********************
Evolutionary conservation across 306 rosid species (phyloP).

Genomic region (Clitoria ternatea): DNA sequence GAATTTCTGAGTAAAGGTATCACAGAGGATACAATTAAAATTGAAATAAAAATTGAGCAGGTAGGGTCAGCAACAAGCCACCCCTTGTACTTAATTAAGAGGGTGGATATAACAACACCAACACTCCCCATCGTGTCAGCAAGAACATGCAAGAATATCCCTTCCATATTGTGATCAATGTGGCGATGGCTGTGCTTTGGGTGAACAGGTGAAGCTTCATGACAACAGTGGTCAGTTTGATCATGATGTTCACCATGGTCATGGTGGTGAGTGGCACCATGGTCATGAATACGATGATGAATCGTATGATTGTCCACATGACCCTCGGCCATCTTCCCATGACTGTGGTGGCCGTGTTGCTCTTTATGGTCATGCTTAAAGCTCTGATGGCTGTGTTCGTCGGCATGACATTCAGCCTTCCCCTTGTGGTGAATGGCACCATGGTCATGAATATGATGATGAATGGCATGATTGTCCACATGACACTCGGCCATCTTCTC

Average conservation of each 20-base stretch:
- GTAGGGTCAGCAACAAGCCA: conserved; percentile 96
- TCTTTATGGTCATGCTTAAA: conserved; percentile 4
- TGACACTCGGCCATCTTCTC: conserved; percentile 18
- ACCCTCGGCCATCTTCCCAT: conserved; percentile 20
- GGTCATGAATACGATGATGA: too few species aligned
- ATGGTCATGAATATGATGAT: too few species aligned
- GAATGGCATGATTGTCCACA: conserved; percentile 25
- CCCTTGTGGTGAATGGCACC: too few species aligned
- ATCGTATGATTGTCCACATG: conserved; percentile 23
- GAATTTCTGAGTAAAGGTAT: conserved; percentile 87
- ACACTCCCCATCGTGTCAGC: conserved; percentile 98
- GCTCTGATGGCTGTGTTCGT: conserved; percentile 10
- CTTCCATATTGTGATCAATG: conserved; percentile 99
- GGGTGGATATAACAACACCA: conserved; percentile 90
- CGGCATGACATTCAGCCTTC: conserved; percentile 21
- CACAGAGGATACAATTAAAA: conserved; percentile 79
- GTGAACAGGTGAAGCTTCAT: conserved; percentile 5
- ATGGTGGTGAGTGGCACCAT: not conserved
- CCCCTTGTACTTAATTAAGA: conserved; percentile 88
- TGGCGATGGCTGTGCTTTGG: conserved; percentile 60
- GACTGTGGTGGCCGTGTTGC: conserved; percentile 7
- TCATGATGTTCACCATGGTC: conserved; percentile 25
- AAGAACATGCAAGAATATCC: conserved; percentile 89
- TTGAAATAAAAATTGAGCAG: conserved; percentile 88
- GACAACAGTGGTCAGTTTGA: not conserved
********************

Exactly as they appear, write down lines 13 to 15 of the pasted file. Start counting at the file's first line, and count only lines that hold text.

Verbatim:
- GAATTTCTGAGTAAAGGTAT: conserved; percentile 87
- ACACTCCCCATCGTGTCAGC: conserved; percentile 98
- GCTCTGATGGCTGTGTTCGT: conserved; percentile 10